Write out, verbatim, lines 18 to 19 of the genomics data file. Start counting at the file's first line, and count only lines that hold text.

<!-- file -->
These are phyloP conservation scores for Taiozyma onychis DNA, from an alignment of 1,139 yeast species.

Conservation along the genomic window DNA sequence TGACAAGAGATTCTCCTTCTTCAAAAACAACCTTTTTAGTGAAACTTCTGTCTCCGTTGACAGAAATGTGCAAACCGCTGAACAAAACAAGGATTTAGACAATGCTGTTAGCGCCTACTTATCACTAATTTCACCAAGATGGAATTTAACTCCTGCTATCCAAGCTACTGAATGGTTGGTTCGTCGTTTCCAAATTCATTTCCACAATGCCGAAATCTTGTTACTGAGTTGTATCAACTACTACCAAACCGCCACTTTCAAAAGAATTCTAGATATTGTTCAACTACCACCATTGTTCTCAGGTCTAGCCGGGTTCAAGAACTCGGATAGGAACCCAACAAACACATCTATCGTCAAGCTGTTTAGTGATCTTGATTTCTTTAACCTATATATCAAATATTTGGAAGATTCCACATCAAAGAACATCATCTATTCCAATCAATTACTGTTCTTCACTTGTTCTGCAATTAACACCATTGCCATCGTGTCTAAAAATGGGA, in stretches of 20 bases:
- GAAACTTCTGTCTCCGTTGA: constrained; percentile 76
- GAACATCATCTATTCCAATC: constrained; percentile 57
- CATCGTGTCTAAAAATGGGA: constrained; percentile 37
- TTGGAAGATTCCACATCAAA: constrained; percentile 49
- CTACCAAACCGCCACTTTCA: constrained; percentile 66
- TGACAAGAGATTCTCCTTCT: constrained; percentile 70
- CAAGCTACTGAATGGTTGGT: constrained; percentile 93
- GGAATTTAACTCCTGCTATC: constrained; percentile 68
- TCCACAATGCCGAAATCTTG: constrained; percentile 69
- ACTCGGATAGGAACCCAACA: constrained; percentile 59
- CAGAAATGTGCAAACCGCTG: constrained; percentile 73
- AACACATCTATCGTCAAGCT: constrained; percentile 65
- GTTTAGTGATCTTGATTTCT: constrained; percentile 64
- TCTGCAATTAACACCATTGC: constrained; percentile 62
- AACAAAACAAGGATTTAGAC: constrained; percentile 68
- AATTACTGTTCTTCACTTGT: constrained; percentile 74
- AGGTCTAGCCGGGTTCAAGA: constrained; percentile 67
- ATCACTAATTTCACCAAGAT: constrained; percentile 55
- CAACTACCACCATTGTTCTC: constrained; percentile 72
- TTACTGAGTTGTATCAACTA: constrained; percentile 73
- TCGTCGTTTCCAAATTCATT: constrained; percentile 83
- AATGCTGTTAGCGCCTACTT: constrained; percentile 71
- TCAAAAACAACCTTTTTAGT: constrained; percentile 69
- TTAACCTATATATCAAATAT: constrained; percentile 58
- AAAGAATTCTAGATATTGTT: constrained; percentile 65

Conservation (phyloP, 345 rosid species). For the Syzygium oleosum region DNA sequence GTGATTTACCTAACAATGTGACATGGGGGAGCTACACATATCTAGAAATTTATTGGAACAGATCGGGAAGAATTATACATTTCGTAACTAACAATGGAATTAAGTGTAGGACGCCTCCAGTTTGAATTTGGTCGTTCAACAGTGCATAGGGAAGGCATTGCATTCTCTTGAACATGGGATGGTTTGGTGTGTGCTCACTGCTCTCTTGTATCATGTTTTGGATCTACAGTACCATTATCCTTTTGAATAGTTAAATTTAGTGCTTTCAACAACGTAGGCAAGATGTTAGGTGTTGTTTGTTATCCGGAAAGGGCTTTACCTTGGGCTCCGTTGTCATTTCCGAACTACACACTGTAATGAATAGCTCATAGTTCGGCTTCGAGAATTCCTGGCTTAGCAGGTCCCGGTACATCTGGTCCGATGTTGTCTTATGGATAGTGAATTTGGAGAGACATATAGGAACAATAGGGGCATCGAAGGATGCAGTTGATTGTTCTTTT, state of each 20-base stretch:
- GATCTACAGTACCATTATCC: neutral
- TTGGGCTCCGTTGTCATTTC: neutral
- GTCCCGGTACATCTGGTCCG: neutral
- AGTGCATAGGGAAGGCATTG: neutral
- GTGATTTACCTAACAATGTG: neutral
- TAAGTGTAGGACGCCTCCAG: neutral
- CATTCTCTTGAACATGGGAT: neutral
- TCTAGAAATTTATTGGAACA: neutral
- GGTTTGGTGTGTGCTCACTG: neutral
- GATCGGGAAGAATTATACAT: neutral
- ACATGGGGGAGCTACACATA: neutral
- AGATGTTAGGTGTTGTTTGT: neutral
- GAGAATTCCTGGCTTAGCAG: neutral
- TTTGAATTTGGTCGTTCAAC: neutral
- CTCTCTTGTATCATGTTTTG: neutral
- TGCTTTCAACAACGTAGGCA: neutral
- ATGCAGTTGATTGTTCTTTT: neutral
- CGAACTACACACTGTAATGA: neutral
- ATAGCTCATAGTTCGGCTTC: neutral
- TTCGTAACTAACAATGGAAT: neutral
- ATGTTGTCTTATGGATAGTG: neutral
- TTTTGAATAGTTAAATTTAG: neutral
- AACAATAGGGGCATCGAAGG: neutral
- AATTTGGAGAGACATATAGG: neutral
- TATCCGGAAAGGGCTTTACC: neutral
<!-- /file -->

- AATTACTGTTCTTCACTTGT: constrained; percentile 74
- AGGTCTAGCCGGGTTCAAGA: constrained; percentile 67